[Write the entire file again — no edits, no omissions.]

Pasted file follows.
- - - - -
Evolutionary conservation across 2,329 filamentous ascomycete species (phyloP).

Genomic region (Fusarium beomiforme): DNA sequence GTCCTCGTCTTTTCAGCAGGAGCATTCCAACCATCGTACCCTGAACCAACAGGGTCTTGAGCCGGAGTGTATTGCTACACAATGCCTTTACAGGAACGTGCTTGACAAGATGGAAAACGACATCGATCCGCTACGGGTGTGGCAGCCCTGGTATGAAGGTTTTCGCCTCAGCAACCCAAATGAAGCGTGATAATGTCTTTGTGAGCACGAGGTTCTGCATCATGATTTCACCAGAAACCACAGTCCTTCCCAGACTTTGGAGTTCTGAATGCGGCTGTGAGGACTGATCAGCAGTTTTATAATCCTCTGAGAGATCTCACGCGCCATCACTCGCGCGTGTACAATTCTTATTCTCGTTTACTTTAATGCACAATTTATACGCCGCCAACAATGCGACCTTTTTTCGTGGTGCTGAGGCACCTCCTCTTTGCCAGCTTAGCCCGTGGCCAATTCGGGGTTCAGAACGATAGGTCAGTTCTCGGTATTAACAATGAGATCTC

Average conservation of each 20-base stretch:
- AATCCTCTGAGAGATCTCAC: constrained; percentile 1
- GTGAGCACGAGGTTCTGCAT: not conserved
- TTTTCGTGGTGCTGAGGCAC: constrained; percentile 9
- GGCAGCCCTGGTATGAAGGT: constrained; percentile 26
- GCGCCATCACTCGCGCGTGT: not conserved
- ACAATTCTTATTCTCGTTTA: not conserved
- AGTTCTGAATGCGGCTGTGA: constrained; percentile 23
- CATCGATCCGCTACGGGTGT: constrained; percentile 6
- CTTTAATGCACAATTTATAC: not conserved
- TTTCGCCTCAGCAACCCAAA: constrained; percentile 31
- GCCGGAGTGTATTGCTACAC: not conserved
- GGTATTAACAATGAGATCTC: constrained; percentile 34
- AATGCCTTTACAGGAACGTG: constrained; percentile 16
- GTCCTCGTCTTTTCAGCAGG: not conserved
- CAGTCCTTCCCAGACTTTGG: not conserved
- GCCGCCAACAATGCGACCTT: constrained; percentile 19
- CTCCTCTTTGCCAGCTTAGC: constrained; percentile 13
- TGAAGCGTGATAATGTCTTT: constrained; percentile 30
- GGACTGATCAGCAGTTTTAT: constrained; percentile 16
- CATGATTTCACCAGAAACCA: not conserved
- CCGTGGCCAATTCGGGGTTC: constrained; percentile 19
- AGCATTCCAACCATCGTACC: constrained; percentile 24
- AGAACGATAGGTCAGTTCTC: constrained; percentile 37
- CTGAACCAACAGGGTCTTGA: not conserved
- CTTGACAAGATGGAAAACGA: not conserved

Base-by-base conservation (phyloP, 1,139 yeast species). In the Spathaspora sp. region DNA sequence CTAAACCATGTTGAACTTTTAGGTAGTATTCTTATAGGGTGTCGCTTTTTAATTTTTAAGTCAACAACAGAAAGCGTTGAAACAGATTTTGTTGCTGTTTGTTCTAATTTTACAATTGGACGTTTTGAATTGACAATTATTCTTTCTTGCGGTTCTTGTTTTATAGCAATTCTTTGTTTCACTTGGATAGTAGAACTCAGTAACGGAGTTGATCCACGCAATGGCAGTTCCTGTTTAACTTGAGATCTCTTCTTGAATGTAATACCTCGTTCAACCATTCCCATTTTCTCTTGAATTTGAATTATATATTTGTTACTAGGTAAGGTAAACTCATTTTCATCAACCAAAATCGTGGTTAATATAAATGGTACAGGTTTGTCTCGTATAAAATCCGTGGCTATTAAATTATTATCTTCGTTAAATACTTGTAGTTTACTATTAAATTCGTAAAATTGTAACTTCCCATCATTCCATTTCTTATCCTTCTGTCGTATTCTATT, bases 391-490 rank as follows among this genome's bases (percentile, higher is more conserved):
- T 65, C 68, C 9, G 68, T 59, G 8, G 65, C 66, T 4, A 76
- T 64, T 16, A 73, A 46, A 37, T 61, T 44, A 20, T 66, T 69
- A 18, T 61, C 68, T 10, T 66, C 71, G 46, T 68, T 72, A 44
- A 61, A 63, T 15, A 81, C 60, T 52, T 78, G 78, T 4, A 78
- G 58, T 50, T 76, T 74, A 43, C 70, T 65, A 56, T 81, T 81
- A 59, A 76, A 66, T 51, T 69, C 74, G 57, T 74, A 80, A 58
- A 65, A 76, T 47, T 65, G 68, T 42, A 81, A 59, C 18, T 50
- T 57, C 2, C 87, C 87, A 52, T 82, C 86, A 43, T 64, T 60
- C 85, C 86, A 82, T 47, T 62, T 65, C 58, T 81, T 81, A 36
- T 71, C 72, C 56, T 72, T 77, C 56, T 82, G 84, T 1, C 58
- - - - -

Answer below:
Evolutionary conservation across 2,329 filamentous ascomycete species (phyloP).

Genomic region (Fusarium beomiforme): DNA sequence GTCCTCGTCTTTTCAGCAGGAGCATTCCAACCATCGTACCCTGAACCAACAGGGTCTTGAGCCGGAGTGTATTGCTACACAATGCCTTTACAGGAACGTGCTTGACAAGATGGAAAACGACATCGATCCGCTACGGGTGTGGCAGCCCTGGTATGAAGGTTTTCGCCTCAGCAACCCAAATGAAGCGTGATAATGTCTTTGTGAGCACGAGGTTCTGCATCATGATTTCACCAGAAACCACAGTCCTTCCCAGACTTTGGAGTTCTGAATGCGGCTGTGAGGACTGATCAGCAGTTTTATAATCCTCTGAGAGATCTCACGCGCCATCACTCGCGCGTGTACAATTCTTATTCTCGTTTACTTTAATGCACAATTTATACGCCGCCAACAATGCGACCTTTTTTCGTGGTGCTGAGGCACCTCCTCTTTGCCAGCTTAGCCCGTGGCCAATTCGGGGTTCAGAACGATAGGTCAGTTCTCGGTATTAACAATGAGATCTC

Average conservation of each 20-base stretch:
- AATCCTCTGAGAGATCTCAC: constrained; percentile 1
- GTGAGCACGAGGTTCTGCAT: not conserved
- TTTTCGTGGTGCTGAGGCAC: constrained; percentile 9
- GGCAGCCCTGGTATGAAGGT: constrained; percentile 26
- GCGCCATCACTCGCGCGTGT: not conserved
- ACAATTCTTATTCTCGTTTA: not conserved
- AGTTCTGAATGCGGCTGTGA: constrained; percentile 23
- CATCGATCCGCTACGGGTGT: constrained; percentile 6
- CTTTAATGCACAATTTATAC: not conserved
- TTTCGCCTCAGCAACCCAAA: constrained; percentile 31
- GCCGGAGTGTATTGCTACAC: not conserved
- GGTATTAACAATGAGATCTC: constrained; percentile 34
- AATGCCTTTACAGGAACGTG: constrained; percentile 16
- GTCCTCGTCTTTTCAGCAGG: not conserved
- CAGTCCTTCCCAGACTTTGG: not conserved
- GCCGCCAACAATGCGACCTT: constrained; percentile 19
- CTCCTCTTTGCCAGCTTAGC: constrained; percentile 13
- TGAAGCGTGATAATGTCTTT: constrained; percentile 30
- GGACTGATCAGCAGTTTTAT: constrained; percentile 16
- CATGATTTCACCAGAAACCA: not conserved
- CCGTGGCCAATTCGGGGTTC: constrained; percentile 19
- AGCATTCCAACCATCGTACC: constrained; percentile 24
- AGAACGATAGGTCAGTTCTC: constrained; percentile 37
- CTGAACCAACAGGGTCTTGA: not conserved
- CTTGACAAGATGGAAAACGA: not conserved

Base-by-base conservation (phyloP, 1,139 yeast species). In the Spathaspora sp. region DNA sequence CTAAACCATGTTGAACTTTTAGGTAGTATTCTTATAGGGTGTCGCTTTTTAATTTTTAAGTCAACAACAGAAAGCGTTGAAACAGATTTTGTTGCTGTTTGTTCTAATTTTACAATTGGACGTTTTGAATTGACAATTATTCTTTCTTGCGGTTCTTGTTTTATAGCAATTCTTTGTTTCACTTGGATAGTAGAACTCAGTAACGGAGTTGATCCACGCAATGGCAGTTCCTGTTTAACTTGAGATCTCTTCTTGAATGTAATACCTCGTTCAACCATTCCCATTTTCTCTTGAATTTGAATTATATATTTGTTACTAGGTAAGGTAAACTCATTTTCATCAACCAAAATCGTGGTTAATATAAATGGTACAGGTTTGTCTCGTATAAAATCCGTGGCTATTAAATTATTATCTTCGTTAAATACTTGTAGTTTACTATTAAATTCGTAAAATTGTAACTTCCCATCATTCCATTTCTTATCCTTCTGTCGTATTCTATT, bases 391-490 rank as follows among this genome's bases (percentile, higher is more conserved):
- T 65, C 68, C 9, G 68, T 59, G 8, G 65, C 66, T 4, A 76
- T 64, T 16, A 73, A 46, A 37, T 61, T 44, A 20, T 66, T 69
- A 18, T 61, C 68, T 10, T 66, C 71, G 46, T 68, T 72, A 44
- A 61, A 63, T 15, A 81, C 60, T 52, T 78, G 78, T 4, A 78
- G 58, T 50, T 76, T 74, A 43, C 70, T 65, A 56, T 81, T 81
- A 59, A 76, A 66, T 51, T 69, C 74, G 57, T 74, A 80, A 58
- A 65, A 76, T 47, T 65, G 68, T 42, A 81, A 59, C 18, T 50
- T 57, C 2, C 87, C 87, A 52, T 82, C 86, A 43, T 64, T 60
- C 85, C 86, A 82, T 47, T 62, T 65, C 58, T 81, T 81, A 36
- T 71, C 72, C 56, T 72, T 77, C 56, T 82, G 84, T 1, C 58